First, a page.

My friends, believe it or not, it’s May.
We just finished celebrating Easter. Not too long ago we were with loved ones counting down, waiting for the Times Square ball to drop, holding our breath for 2020. We had plans for how this decade could be one of profound change. Fast forward to now, and we are instead forced to rethink how we should carry on. It’s a year that has made the entire global community stop and recalibrate. We’ve learned about who we are and how we react to crisis. History will remember those rose to the occasion — not those who cowered in the shadows.
Greece has absolutely answered that call. As acclaimed historian Yuval Noah Harari recently said, Greece has given the world a plan of action and is leading by example.
New York accounts for nearly one-third of the 70,000 souls we have lost in the United States. We are arguably the region hardest hit by COVID-19, which has infected more than 3.5 million and killed over 250,000 people worldwide. At this point, most New Yorkers directly know someone who was sick or has passed. And, we oftentimes couldn’t even say a proper goodbye. We’ve had to pray and grieve remotely. In the darkness of this hour though, the Greek-American community has had a glimmer of good news it’s been able to hold on to: Greece’s response to coronavirus has been one of the best in the world. Our ancestral homeland has had a more competent science-driven response to this pandemic than the wealthiest countries in the world.
In Greece, there have been over 2,600 infections and 146 deaths till now. These numbers are even more astounding when we consider that Greece only has 560 intensive care unit beds and has the second-oldest population of European Union member states. So, what’s the secret of this success story? It’s actually very simple. Greece allowed health officials to lead and determine public policy. In effect, the country implemented the only known “cure” for the virus to date: social distancing. There is no medicine proven to completely cure or prevent coronavirus. The only tools we have are to stay home, practice social distancing, and good hygiene. That’s it.
Greece recognized these salient facts and made very hard decisions early on. Carnival celebrations in late February were cancelled. Soon to follow were school and non-essential business closures. They didn’t wait for the numbers to skyrocket. These measures all kicked in before the case count was over 100. At the time, these measures may have seemed draconian to Greek citizens. It could feel like a gross overreaction.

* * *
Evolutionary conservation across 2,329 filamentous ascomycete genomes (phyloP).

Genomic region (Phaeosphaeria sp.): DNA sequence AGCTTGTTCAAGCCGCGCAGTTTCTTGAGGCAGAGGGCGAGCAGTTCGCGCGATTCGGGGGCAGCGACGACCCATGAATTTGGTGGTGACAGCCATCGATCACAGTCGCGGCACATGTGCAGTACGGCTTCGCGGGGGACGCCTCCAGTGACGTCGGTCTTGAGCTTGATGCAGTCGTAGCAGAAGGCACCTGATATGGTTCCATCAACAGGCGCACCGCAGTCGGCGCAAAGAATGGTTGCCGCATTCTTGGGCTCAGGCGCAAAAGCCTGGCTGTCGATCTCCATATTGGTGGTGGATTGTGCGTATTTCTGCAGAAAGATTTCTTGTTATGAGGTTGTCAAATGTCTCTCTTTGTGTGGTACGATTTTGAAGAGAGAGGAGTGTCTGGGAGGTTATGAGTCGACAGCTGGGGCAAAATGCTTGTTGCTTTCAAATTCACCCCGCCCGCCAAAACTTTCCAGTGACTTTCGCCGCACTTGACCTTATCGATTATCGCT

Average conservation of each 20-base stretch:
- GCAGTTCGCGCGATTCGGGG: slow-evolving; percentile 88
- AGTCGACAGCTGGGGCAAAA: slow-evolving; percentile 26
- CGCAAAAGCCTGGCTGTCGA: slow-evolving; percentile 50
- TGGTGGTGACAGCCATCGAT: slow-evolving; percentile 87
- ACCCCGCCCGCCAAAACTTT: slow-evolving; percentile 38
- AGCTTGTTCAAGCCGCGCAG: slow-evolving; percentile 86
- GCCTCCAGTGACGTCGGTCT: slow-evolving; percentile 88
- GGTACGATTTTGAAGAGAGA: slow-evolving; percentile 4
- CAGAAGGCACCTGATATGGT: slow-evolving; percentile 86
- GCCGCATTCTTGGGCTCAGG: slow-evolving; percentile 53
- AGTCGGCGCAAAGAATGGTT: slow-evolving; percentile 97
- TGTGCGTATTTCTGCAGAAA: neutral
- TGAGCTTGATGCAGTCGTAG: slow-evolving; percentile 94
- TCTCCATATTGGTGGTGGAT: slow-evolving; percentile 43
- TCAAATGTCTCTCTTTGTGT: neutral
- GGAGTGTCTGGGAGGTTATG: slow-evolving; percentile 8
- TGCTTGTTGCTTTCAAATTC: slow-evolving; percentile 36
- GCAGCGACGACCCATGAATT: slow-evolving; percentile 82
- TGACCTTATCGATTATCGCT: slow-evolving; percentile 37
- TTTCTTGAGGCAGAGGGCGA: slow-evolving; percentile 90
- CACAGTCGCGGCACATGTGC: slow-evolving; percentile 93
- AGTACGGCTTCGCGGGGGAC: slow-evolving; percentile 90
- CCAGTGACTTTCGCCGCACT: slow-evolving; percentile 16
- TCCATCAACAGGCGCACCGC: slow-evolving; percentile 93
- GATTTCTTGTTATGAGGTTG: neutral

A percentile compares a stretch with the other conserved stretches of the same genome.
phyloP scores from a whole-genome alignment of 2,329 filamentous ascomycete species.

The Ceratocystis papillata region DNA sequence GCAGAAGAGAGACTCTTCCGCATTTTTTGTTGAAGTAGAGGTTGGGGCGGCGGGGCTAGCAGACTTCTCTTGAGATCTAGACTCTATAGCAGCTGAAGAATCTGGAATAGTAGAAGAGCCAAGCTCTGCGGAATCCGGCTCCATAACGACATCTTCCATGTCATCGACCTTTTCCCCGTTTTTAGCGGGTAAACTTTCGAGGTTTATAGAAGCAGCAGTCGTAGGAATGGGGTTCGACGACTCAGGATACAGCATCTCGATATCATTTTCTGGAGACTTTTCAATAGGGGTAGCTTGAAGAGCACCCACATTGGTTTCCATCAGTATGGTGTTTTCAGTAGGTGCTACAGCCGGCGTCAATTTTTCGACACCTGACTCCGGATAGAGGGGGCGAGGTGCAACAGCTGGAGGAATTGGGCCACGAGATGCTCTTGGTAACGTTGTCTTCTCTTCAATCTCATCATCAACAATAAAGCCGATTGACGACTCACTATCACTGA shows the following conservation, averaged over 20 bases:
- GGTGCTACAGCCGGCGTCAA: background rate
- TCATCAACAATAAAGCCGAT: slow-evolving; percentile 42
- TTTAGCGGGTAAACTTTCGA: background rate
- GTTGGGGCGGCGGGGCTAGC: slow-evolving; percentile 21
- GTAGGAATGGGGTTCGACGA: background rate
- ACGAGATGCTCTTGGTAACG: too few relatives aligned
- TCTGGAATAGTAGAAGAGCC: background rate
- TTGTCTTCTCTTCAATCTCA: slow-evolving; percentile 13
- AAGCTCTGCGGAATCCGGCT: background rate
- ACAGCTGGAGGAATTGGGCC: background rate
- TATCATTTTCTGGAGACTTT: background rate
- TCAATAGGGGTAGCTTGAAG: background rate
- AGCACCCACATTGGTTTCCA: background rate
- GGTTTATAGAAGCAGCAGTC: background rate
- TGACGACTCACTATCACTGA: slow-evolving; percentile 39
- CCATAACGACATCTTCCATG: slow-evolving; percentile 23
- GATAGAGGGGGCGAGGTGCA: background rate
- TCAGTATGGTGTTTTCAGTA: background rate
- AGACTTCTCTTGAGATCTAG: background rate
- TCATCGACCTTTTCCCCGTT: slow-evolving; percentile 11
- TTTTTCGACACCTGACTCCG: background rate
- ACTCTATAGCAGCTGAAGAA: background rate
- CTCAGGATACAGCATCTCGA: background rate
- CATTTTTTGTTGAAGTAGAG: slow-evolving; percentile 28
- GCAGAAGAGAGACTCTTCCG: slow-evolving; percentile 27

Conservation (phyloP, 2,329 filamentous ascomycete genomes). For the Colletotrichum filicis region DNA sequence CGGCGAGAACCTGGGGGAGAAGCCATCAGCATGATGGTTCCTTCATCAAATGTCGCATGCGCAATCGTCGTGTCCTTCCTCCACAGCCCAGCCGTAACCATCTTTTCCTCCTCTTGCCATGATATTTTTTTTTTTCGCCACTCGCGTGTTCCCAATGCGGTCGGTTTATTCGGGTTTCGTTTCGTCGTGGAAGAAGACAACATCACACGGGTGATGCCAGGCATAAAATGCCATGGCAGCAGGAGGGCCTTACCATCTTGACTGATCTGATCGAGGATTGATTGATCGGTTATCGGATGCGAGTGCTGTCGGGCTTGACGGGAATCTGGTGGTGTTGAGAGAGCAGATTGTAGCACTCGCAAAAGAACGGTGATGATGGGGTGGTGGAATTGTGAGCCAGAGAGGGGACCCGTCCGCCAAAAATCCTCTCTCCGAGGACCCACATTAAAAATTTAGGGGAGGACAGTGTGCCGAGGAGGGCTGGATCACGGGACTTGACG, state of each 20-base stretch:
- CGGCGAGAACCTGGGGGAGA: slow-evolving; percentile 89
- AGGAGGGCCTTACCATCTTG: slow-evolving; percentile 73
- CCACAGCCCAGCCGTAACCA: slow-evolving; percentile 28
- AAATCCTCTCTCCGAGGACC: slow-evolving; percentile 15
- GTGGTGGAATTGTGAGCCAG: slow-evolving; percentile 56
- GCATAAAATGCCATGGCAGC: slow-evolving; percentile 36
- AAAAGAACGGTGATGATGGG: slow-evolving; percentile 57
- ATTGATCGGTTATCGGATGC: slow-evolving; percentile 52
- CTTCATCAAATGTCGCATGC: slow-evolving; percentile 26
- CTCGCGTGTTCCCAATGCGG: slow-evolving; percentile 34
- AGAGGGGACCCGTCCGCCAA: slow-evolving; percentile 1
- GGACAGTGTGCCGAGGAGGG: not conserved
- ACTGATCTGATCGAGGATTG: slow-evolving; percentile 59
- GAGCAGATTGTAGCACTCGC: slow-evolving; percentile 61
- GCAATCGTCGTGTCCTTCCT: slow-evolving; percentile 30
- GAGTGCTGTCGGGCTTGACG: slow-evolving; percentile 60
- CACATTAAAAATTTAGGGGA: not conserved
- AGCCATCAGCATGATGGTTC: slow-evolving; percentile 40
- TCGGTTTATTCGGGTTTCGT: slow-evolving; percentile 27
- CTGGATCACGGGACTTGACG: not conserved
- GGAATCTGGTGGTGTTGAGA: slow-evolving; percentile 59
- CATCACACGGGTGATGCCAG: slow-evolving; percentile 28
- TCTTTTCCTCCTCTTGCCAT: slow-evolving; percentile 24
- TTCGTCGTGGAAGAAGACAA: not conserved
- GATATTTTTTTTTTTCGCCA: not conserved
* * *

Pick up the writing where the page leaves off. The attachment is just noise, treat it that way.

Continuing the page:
How could a culture that puts a premium on community and hospitality not be together?
Time soon proved that not only were these rules necessary, however, they were just what the doctor ordered. Greece saved lives and changed history.
Now, as the country slowly begins its reopening phases, it’s important that public health officials continue to guide policy decisions.
That’s true now for both Greece and New York. In New York City we were able to avoid the nightmare scenario. Early projections warned we would need 140,000 hospital beds — well over the capacity we have here, especially in western Queens. Thankfully, we never reached that climatic point, but we’re not in the clear.
The Greek-American community and all New Yorkers must remain vigilant. As Greeks, we’re familiar with Pheidippides and the 26.2-mile journey he took to give good news to his countrymen. He didn’t run at full-speed and crash midway through. No, he ran with the long term in mind and eventually reached his goal.
We are again called upon not to run a sprint, but a marathon. I know if we carry on our historic leadership, we, too, will deliver good news at the end.